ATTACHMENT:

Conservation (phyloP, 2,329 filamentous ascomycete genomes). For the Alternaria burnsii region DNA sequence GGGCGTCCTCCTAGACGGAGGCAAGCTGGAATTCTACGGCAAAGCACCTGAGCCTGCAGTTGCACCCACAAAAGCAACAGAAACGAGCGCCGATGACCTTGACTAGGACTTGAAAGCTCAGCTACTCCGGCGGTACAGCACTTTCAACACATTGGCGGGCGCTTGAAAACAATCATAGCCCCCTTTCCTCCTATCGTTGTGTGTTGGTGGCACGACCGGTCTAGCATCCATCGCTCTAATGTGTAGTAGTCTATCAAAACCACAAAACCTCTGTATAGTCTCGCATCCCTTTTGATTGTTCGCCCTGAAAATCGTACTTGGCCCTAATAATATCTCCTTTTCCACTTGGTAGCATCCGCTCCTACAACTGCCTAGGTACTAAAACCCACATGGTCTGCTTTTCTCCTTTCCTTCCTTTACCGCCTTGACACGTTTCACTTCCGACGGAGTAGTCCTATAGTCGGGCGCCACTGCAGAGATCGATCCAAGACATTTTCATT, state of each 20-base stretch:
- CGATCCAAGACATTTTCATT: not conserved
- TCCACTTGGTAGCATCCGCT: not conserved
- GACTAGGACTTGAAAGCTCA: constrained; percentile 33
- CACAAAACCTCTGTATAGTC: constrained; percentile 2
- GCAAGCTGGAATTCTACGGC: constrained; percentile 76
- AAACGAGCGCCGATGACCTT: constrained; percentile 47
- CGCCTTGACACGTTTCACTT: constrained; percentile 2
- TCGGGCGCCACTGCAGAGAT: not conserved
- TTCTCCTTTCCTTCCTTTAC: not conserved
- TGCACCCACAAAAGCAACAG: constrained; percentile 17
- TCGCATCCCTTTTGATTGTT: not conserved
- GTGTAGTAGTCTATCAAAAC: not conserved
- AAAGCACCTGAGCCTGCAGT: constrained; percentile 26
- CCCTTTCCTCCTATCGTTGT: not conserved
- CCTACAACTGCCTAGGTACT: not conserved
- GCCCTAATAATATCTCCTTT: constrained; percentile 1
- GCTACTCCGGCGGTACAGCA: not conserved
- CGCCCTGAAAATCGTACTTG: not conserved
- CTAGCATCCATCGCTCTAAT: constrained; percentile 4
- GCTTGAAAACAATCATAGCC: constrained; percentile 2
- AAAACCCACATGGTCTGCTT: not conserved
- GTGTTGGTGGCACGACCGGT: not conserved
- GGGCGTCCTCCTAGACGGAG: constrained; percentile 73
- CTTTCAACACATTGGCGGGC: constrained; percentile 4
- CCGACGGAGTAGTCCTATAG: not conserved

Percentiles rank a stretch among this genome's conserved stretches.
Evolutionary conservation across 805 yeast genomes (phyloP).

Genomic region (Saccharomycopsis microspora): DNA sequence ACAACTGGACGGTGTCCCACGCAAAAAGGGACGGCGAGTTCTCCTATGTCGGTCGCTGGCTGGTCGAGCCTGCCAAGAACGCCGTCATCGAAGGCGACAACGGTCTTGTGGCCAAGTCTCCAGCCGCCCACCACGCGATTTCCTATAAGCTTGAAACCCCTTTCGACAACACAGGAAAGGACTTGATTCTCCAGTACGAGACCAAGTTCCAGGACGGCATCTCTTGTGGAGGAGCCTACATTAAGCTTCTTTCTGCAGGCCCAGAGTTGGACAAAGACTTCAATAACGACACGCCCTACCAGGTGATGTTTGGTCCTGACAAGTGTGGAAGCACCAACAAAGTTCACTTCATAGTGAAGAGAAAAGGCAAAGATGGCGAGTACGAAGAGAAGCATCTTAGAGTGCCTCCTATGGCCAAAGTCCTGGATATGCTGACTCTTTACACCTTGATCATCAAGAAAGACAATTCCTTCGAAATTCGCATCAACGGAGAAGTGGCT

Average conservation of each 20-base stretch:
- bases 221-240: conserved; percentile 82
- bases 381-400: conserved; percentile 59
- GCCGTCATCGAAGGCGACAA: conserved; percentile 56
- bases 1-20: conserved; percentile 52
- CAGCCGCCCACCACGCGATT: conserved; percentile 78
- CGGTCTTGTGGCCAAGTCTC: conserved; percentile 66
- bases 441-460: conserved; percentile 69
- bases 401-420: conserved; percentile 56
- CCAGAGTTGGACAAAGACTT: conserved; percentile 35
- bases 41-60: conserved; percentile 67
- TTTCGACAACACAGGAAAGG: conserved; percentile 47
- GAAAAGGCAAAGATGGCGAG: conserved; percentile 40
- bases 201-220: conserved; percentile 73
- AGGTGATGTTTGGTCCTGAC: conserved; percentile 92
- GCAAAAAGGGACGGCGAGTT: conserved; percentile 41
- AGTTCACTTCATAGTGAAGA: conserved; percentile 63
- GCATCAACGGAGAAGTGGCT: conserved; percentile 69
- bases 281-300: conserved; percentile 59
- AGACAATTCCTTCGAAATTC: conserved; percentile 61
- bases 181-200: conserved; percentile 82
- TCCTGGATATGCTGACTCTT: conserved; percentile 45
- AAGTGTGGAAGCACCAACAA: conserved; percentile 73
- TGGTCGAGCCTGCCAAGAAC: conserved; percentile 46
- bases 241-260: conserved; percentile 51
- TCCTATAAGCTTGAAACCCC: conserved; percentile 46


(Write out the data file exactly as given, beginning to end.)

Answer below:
Conservation (phyloP, 2,329 filamentous ascomycete genomes). For the Alternaria burnsii region DNA sequence GGGCGTCCTCCTAGACGGAGGCAAGCTGGAATTCTACGGCAAAGCACCTGAGCCTGCAGTTGCACCCACAAAAGCAACAGAAACGAGCGCCGATGACCTTGACTAGGACTTGAAAGCTCAGCTACTCCGGCGGTACAGCACTTTCAACACATTGGCGGGCGCTTGAAAACAATCATAGCCCCCTTTCCTCCTATCGTTGTGTGTTGGTGGCACGACCGGTCTAGCATCCATCGCTCTAATGTGTAGTAGTCTATCAAAACCACAAAACCTCTGTATAGTCTCGCATCCCTTTTGATTGTTCGCCCTGAAAATCGTACTTGGCCCTAATAATATCTCCTTTTCCACTTGGTAGCATCCGCTCCTACAACTGCCTAGGTACTAAAACCCACATGGTCTGCTTTTCTCCTTTCCTTCCTTTACCGCCTTGACACGTTTCACTTCCGACGGAGTAGTCCTATAGTCGGGCGCCACTGCAGAGATCGATCCAAGACATTTTCATT, state of each 20-base stretch:
- CGATCCAAGACATTTTCATT: not conserved
- TCCACTTGGTAGCATCCGCT: not conserved
- GACTAGGACTTGAAAGCTCA: constrained; percentile 33
- CACAAAACCTCTGTATAGTC: constrained; percentile 2
- GCAAGCTGGAATTCTACGGC: constrained; percentile 76
- AAACGAGCGCCGATGACCTT: constrained; percentile 47
- CGCCTTGACACGTTTCACTT: constrained; percentile 2
- TCGGGCGCCACTGCAGAGAT: not conserved
- TTCTCCTTTCCTTCCTTTAC: not conserved
- TGCACCCACAAAAGCAACAG: constrained; percentile 17
- TCGCATCCCTTTTGATTGTT: not conserved
- GTGTAGTAGTCTATCAAAAC: not conserved
- AAAGCACCTGAGCCTGCAGT: constrained; percentile 26
- CCCTTTCCTCCTATCGTTGT: not conserved
- CCTACAACTGCCTAGGTACT: not conserved
- GCCCTAATAATATCTCCTTT: constrained; percentile 1
- GCTACTCCGGCGGTACAGCA: not conserved
- CGCCCTGAAAATCGTACTTG: not conserved
- CTAGCATCCATCGCTCTAAT: constrained; percentile 4
- GCTTGAAAACAATCATAGCC: constrained; percentile 2
- AAAACCCACATGGTCTGCTT: not conserved
- GTGTTGGTGGCACGACCGGT: not conserved
- GGGCGTCCTCCTAGACGGAG: constrained; percentile 73
- CTTTCAACACATTGGCGGGC: constrained; percentile 4
- CCGACGGAGTAGTCCTATAG: not conserved

Percentiles rank a stretch among this genome's conserved stretches.
Evolutionary conservation across 805 yeast genomes (phyloP).

Genomic region (Saccharomycopsis microspora): DNA sequence ACAACTGGACGGTGTCCCACGCAAAAAGGGACGGCGAGTTCTCCTATGTCGGTCGCTGGCTGGTCGAGCCTGCCAAGAACGCCGTCATCGAAGGCGACAACGGTCTTGTGGCCAAGTCTCCAGCCGCCCACCACGCGATTTCCTATAAGCTTGAAACCCCTTTCGACAACACAGGAAAGGACTTGATTCTCCAGTACGAGACCAAGTTCCAGGACGGCATCTCTTGTGGAGGAGCCTACATTAAGCTTCTTTCTGCAGGCCCAGAGTTGGACAAAGACTTCAATAACGACACGCCCTACCAGGTGATGTTTGGTCCTGACAAGTGTGGAAGCACCAACAAAGTTCACTTCATAGTGAAGAGAAAAGGCAAAGATGGCGAGTACGAAGAGAAGCATCTTAGAGTGCCTCCTATGGCCAAAGTCCTGGATATGCTGACTCTTTACACCTTGATCATCAAGAAAGACAATTCCTTCGAAATTCGCATCAACGGAGAAGTGGCT

Average conservation of each 20-base stretch:
- bases 221-240: conserved; percentile 82
- bases 381-400: conserved; percentile 59
- GCCGTCATCGAAGGCGACAA: conserved; percentile 56
- bases 1-20: conserved; percentile 52
- CAGCCGCCCACCACGCGATT: conserved; percentile 78
- CGGTCTTGTGGCCAAGTCTC: conserved; percentile 66
- bases 441-460: conserved; percentile 69
- bases 401-420: conserved; percentile 56
- CCAGAGTTGGACAAAGACTT: conserved; percentile 35
- bases 41-60: conserved; percentile 67
- TTTCGACAACACAGGAAAGG: conserved; percentile 47
- GAAAAGGCAAAGATGGCGAG: conserved; percentile 40
- bases 201-220: conserved; percentile 73
- AGGTGATGTTTGGTCCTGAC: conserved; percentile 92
- GCAAAAAGGGACGGCGAGTT: conserved; percentile 41
- AGTTCACTTCATAGTGAAGA: conserved; percentile 63
- GCATCAACGGAGAAGTGGCT: conserved; percentile 69
- bases 281-300: conserved; percentile 59
- AGACAATTCCTTCGAAATTC: conserved; percentile 61
- bases 181-200: conserved; percentile 82
- TCCTGGATATGCTGACTCTT: conserved; percentile 45
- AAGTGTGGAAGCACCAACAA: conserved; percentile 73
- TGGTCGAGCCTGCCAAGAAC: conserved; percentile 46
- bases 241-260: conserved; percentile 51
- TCCTATAAGCTTGAAACCCC: conserved; percentile 46